Argentina looks to China to cover low European demand
Argentinean seafood producers are looking to China to pick up the slack of a weaker EU market. A giant Argentinean presence at the ongoing Asia Seafood Exposition in Hong Kong is a signal of the country’s intent to expand sales in China, according to Nadia Venticinque, an official at Proargex, an export promotions body attached to the country’s agricultural ministry.
A record eight Argentine firms — among them key players like Conarpesa Continental Armadores de Pesca SA and Puelchana Patagonia SA — are keen to sign up mainland Chinese importers at the ongoing trade show in Hong Kong in order to account for weaker EU sales, explained Venticinque.
“It’s not that the Europeans aren’t buying, it’s that they’re buying in smaller quantities and we don’t want to get stuck with lots of product which we can’t sell,” said Venticinque.
Argentina is expecting a bumper wild catch in 2013, she added.
Prawn, king crab, squid and trout are all on the Argentine sales list in Hong Kong. Argentine firms are also keen to find Chinese buyers for oysters. As a follow-up on its presence at ASE this week, the Argentinean trade promotion agency will have a 72 square meter pavilion at this November’s seafood fair in Dalian.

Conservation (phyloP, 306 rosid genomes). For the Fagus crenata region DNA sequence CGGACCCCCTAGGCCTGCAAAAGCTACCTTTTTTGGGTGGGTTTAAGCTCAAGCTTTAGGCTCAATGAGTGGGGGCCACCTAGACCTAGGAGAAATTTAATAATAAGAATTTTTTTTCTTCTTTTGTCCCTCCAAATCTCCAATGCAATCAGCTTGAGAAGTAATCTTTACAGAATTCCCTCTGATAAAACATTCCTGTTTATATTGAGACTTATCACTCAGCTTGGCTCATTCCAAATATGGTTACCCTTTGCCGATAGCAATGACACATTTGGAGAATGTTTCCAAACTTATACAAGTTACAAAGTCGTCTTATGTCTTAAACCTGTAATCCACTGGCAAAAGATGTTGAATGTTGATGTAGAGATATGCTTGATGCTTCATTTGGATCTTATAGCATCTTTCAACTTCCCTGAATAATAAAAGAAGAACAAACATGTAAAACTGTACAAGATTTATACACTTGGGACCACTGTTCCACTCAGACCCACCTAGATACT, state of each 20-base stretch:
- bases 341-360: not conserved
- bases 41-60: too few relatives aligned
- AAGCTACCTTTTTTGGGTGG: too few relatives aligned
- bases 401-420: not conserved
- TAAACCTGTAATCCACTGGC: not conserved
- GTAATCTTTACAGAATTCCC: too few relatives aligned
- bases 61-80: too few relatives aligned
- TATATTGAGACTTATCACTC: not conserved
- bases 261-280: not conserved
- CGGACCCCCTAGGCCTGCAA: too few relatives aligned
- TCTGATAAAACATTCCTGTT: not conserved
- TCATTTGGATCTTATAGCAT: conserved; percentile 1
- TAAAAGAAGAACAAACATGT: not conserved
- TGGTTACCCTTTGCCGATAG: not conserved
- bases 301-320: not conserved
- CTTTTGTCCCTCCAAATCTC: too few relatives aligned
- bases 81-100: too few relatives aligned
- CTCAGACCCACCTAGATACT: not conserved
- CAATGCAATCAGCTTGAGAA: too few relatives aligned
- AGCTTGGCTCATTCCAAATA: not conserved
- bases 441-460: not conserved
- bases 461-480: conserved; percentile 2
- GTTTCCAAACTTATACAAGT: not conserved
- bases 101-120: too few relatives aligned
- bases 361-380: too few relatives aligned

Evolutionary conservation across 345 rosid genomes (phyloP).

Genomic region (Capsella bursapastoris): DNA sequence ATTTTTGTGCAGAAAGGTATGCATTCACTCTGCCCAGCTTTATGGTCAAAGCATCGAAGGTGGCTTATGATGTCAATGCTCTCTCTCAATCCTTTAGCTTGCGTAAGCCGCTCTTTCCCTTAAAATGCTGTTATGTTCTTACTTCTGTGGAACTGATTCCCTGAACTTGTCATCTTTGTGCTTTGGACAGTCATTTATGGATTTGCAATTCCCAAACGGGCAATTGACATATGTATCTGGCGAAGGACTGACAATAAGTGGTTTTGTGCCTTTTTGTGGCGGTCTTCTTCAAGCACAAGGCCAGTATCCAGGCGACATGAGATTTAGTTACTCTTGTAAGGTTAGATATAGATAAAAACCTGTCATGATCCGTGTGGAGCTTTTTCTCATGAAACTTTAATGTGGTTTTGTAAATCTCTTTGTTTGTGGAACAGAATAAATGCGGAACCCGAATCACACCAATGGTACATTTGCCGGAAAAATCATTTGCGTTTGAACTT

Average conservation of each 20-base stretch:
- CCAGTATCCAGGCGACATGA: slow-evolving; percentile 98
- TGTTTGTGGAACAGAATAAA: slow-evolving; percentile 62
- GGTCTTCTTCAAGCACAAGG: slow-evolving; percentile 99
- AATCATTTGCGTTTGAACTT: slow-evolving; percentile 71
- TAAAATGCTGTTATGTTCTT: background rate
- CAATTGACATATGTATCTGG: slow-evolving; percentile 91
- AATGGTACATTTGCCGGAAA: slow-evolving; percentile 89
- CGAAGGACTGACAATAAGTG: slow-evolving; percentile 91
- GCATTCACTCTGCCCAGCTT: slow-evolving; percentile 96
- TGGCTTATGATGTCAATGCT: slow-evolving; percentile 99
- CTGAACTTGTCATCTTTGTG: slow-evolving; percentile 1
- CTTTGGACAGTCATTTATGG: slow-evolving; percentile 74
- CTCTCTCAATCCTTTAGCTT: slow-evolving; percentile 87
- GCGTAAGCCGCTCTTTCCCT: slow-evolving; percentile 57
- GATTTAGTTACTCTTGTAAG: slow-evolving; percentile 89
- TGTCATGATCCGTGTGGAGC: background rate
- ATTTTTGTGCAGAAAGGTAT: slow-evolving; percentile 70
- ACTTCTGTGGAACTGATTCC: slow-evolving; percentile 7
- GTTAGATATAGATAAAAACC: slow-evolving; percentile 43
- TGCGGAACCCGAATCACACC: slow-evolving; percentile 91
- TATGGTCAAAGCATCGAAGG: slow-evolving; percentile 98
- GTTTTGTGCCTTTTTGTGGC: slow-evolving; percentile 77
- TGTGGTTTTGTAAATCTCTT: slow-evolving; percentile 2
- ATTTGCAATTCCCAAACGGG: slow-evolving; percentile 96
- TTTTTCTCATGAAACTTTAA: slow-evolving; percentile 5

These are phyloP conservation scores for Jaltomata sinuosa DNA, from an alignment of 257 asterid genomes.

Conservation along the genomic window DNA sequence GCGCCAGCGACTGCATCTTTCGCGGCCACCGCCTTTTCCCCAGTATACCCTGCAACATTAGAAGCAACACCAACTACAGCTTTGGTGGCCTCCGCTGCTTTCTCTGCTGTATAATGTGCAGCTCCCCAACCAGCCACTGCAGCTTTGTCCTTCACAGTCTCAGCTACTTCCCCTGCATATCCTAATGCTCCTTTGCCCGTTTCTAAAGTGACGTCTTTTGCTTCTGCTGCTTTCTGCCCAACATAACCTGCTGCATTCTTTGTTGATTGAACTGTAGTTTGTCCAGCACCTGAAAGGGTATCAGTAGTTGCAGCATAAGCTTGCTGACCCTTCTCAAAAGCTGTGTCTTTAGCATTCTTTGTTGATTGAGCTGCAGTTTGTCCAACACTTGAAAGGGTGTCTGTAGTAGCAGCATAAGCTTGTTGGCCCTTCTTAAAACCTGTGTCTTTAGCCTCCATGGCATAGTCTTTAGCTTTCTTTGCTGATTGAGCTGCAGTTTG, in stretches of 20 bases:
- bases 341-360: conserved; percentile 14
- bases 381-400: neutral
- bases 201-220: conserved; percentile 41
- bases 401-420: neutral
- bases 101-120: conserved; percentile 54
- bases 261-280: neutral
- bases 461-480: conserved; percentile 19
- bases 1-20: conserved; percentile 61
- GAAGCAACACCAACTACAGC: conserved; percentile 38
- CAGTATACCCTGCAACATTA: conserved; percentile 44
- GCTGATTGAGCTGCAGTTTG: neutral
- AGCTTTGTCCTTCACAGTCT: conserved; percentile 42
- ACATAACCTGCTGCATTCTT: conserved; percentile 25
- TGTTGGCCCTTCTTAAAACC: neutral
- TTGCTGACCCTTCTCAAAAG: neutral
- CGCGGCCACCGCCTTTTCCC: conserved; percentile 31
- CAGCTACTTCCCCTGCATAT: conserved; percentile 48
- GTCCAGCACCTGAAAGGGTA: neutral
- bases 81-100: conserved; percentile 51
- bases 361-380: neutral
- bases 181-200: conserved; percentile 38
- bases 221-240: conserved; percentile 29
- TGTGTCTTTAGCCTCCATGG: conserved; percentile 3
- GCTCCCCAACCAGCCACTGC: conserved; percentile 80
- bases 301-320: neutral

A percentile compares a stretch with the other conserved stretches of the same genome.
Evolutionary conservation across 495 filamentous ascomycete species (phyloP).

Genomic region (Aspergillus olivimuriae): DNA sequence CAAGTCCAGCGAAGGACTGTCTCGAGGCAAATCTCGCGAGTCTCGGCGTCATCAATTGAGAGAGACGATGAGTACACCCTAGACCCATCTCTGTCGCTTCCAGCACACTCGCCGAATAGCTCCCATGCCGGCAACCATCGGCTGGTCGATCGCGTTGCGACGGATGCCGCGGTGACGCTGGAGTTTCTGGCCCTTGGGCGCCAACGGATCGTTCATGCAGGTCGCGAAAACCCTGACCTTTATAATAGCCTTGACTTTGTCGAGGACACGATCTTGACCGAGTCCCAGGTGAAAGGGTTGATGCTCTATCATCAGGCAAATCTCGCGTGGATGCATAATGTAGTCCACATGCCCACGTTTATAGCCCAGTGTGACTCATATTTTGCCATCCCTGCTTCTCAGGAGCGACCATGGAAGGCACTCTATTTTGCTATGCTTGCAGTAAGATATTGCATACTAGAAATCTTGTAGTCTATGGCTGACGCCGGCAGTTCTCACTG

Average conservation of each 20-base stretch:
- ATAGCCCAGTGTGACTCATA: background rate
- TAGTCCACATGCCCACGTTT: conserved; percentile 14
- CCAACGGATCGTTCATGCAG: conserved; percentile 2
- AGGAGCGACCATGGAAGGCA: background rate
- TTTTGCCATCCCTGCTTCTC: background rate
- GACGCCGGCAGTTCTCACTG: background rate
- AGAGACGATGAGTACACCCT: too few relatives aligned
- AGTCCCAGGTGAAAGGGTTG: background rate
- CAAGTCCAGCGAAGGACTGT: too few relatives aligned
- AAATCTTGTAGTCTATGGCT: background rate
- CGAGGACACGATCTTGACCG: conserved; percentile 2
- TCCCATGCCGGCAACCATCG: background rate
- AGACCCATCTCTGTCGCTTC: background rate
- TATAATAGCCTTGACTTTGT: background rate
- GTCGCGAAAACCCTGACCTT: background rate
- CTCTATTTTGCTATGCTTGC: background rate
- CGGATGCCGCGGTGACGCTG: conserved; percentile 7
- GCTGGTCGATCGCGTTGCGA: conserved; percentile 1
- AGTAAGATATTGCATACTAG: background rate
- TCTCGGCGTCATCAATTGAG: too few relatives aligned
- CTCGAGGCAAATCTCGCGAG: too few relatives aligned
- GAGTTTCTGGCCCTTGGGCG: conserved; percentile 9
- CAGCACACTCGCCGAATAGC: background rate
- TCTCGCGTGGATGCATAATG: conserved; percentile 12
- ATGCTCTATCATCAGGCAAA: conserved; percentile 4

“That’s compared to 18 square meters last year,” said Venticinque, who will accompany a dozen Argentine firms to Dalian.
While only a minor supplier of seafood in China, Buenos Aires has scored notable successes in lifting its agricultural exports to China, overcoming Chinese concerns over genetically modified crops to become a key supplier of surging Chinese demand for corn and soybeans. The experience of negotiating with Beijing will likely help in opening doors for seafood shipments, given China’s bureaucratic quarantine and sanitary regimes. Argentina is hoping to also build sales in Korean and Singapore, said Venticinque.
“We have to find alternatives as the buying power isn’t there in Europe right now,” she said.
Argentina’s fish and shellfish exports dropped in 2012 by 13 percent to 368,915 metric tons — USD 1.18 billion (EUR 895.6 million) in value (down 13.3 percent year-on-year) — according to statistics from the National Service of Health and Agrifood Quality (SENASA). The drop has been blamed on weaker demand in top markets Spain and Brazil.